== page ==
Refrigerating all produce
Though it's tempting to come home from the market and dump everything in the fridge, some produce belongs on the countertop. Refrigeration can compromise the texture and flavor of certain fruits and vegetables. Tomatoes, for instance, don't get a chance to ripen properly at low temperatures and can get mealy. Melons can lose antioxidants and other nutrients in the fridge, according to the USDA. Onions can get mushy and even develop mold when refrigerated. And that's just for starters. Here are more foods you're spoiling by putting in the fridge.
Always buying fruit underripe
Despite the common misconception, not all fruits continue to ripen once you get them home. Though it's true that bananas, figs, and peaches come into their own a few days after harvest, strawberries, raspberries, and pineapples do not. The ones that continue to ripen are called climacteric; they continue to emit ethylene gas which helps the fruit to reach maturity. The non-ripeners are non-climacteric, meaning they just age without maturing. Reference this handy chart to see which produce to pick ripe and which to pick a bit prematurely.
Storing fruit in the same bowl
It may look pretty to arrange your apples, bananas, and grapes together, but a mixed fruit bowl will spoil faster. Some fruits (the climacterics) can actually cause others in close proximity to spoil faster, thanks to their ethylene. The fruits to keep in isolation include apples, bananas, kiwis, mangoes, and peaches. Here are 12 more fresh foods that should never be stored together.
Ignoring frozen produce
Believe it or not, frozen produce has the same nutritional value as fresh produce. Some frozen vegetables and fruits can actually be more nutritious than their fresh counterparts. "Frozen produce is a means of extending the harvest, as it's frozen within hours of being picked and therefore will retain its nutritional content," says Melissa Owens, RDN. "Frozen vegetables can be a great alternative to fresh produce, especially if it's out of season and traveled a long way to get to your store." Make sure you're not falling for any of these 10 myths about frozen food.
Always peeling veggies
Push that potato peeler to the back of the drawer, because fruit and vegetable skins and peels are packed with nutrients—often much more than the flesh alone. For instance, zucchini skin is rich in antioxidants; the peel (and seeds) are where a cucumber hides the majority of its nutrients. A potato's potassium and folate are concentrated in the skin, and cooking potatoes with the skin on seems to retain their vitamin C.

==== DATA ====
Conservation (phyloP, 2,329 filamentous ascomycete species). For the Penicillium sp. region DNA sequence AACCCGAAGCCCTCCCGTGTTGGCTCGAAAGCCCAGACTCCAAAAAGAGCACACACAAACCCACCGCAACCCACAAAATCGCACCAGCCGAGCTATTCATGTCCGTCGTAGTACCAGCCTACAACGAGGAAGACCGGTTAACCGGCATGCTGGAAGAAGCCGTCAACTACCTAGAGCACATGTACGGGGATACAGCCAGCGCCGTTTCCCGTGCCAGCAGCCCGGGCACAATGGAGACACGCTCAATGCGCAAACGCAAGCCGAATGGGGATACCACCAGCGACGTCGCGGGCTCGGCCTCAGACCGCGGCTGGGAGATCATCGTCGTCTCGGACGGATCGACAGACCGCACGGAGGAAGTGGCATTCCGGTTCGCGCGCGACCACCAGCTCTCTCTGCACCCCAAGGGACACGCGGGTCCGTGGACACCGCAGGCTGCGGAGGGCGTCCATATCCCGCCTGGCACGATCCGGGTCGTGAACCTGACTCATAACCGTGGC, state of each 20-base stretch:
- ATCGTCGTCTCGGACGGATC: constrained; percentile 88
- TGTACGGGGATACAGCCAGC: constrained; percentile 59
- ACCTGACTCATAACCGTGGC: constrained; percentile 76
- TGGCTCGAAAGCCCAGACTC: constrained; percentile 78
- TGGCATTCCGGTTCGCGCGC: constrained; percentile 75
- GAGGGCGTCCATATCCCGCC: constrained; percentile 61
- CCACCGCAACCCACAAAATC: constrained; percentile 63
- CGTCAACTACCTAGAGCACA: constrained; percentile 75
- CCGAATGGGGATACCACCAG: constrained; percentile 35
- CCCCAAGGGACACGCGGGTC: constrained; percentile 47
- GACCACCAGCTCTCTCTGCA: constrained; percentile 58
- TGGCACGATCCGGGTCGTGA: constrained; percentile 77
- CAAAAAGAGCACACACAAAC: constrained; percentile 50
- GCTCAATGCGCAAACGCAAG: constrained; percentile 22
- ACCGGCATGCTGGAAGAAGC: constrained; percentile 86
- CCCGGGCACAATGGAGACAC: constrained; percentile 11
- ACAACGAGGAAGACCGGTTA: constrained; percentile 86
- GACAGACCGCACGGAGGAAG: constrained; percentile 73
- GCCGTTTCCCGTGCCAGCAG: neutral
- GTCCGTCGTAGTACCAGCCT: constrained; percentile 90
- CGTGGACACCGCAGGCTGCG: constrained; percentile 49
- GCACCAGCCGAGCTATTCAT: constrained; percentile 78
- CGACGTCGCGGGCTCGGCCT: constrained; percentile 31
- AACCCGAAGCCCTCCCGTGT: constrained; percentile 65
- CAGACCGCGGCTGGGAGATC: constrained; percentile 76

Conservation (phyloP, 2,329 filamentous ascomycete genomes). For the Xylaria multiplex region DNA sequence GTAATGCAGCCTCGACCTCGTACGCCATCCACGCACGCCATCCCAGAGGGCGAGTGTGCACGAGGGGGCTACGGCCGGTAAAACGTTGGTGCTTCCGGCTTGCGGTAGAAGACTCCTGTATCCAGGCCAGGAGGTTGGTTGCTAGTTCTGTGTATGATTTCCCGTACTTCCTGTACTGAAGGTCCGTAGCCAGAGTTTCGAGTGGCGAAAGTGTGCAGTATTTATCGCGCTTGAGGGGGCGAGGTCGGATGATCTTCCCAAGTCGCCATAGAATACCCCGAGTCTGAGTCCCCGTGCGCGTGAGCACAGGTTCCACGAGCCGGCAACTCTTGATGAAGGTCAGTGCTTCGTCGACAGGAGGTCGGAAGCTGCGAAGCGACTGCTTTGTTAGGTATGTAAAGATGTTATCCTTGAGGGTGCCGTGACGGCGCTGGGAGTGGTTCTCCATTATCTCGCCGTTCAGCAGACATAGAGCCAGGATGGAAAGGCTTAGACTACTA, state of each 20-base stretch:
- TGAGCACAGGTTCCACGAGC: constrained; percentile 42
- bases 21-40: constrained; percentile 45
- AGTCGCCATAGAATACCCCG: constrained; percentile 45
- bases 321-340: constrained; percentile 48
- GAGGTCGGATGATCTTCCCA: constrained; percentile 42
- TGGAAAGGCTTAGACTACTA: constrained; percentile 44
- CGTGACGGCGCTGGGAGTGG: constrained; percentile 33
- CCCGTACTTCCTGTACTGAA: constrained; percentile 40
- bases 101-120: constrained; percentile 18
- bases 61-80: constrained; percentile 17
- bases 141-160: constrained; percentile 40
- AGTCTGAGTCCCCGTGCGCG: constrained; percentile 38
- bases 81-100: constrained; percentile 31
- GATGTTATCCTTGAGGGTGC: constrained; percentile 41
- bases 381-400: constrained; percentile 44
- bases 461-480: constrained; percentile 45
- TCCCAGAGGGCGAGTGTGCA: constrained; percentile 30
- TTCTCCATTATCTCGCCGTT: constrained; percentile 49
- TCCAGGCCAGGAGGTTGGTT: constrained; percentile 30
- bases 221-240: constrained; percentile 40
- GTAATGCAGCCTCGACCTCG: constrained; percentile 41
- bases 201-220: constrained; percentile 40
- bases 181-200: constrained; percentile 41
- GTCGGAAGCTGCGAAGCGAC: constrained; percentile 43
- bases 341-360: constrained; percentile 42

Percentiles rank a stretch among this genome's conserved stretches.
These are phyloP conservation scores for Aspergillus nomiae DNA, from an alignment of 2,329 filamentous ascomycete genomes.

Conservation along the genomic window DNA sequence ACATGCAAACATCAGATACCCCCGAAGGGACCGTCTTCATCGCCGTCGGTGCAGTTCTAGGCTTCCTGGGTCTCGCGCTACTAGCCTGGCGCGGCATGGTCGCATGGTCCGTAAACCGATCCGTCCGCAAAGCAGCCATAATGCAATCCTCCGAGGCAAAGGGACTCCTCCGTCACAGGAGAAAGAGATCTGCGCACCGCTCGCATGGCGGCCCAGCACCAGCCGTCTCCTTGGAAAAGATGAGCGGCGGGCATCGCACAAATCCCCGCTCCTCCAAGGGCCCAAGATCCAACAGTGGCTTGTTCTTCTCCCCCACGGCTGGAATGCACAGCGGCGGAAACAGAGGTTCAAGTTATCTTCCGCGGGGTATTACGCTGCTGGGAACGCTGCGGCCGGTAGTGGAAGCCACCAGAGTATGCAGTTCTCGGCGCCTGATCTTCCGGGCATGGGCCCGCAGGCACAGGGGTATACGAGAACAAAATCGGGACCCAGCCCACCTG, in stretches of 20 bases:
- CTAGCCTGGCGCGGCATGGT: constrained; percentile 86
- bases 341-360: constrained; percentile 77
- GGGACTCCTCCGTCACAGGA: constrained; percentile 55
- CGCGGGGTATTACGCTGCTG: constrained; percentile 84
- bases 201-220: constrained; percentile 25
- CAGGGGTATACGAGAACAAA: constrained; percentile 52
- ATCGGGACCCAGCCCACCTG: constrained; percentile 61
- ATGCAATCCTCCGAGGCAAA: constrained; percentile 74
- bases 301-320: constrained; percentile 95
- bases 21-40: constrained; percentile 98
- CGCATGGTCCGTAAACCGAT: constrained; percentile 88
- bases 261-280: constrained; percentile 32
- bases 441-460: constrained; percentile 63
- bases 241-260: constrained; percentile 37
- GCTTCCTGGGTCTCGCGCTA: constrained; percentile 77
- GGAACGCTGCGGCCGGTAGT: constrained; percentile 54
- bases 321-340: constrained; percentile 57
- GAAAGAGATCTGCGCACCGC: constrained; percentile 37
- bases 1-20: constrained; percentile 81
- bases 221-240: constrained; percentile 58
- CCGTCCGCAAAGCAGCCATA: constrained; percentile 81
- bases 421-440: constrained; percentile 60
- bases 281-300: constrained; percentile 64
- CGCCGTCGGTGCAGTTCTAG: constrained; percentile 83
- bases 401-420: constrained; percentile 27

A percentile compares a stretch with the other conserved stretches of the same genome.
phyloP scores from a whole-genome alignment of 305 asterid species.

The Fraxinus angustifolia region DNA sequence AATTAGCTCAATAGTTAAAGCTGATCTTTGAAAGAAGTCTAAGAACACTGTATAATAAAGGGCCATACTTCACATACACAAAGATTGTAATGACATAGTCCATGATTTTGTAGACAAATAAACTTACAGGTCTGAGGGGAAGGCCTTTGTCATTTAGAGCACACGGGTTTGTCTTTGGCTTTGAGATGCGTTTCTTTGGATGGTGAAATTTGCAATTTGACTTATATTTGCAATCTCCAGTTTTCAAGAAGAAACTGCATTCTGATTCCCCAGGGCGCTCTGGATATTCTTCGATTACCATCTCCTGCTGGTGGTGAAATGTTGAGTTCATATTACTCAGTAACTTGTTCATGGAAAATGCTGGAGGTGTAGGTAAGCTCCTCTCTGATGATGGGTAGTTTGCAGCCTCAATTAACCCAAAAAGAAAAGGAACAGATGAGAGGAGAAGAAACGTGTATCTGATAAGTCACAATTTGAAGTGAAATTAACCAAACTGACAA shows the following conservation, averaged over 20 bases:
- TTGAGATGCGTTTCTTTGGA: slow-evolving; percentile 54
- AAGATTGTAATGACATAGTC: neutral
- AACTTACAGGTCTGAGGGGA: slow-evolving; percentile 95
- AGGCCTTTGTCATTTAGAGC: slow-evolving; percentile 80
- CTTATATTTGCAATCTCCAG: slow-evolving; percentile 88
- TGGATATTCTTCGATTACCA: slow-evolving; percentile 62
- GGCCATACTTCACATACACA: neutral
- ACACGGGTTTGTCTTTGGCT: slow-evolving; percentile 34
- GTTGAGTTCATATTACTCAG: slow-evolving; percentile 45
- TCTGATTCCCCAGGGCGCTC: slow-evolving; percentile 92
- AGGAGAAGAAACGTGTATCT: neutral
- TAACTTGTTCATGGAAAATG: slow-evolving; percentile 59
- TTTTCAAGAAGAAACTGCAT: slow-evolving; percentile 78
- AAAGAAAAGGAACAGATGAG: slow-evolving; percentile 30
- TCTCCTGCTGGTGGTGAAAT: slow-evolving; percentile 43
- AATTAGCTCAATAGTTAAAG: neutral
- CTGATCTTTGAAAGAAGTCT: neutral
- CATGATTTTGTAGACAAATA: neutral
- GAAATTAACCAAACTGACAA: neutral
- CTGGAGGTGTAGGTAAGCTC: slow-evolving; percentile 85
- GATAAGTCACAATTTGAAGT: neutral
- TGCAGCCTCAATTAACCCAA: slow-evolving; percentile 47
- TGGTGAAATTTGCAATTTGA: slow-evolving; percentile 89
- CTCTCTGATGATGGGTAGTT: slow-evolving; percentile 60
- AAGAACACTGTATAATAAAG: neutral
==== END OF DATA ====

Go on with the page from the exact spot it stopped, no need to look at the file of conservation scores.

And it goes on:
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"Vegetables with water-soluble vitamins are susceptible to nutrient losses when boiled," says Owens, "as the vitamins can leach into cooking water." That's especially true for vitamin C, she explains. Owens suggests keeping cooking times as short as possible and trying to reuse the cooking water in a stock or soup or to make pasta or rice. Cooking methods like steaming and baking, which don't require as much water, are more likely to keep more of the nutrients intact.
Cutting before washing
Considering pesticides and other chemicals that may be on produce—not to mention the dirt it grows from and the grime it accumulates en route to the market—it should be a no-brainer to wash fruits and veggies before cutting them. But this even applies to items with thick outer layers, like melons. Bacteria from a cantaloupe or honeydew rind can easily get picked up by your knife and transferred to the juicy flesh inside. Check out 10 of the healthiest vegetables you can eat.
Storing washed fruit
"A good rule of thumb is to not wash any of your produce until you're ready to eat it," says Owens. Yes, fresh fruits and vegetables are probably carrying germs galore, but fruits should be stored in the fridge or on the countertop unwashed because excess moisture can encourage bacteria growth and decay ahead of its time—and this is especially true when it comes to berries. What's worse than finding mold on those berries you purchased two days ago?
Discarding stems, leaves, and other "scraps"
That head full of leaves on your bunch of carrots is a goldmine of nutrition—so don't toss or even compost it! Carrot tops have six times more vitamin C than the actual carrot, beet greens are packed with fiber and vitamins, celery leaves are a prime source of magnesium and calcium, and broccoli stems and leaves are just as nutritious as florets. Use these "throwaways" to make soup stock and smoothies—or they can be sauteed and seasoned, then enjoyed on their own. Find out what happens when you don't eat enough fruits and veggies.
Freezing raw veggies
Before vegetables make it into the frozen food aisle, they're actually blanched—meaning they're scalded in boiling water or steamed for a few minutes, then submerged in ice water to halt the cooking process in its tracks. If you want to prolong the life of your fresh vegetables by freezing them, it's recommended that you blanch them first.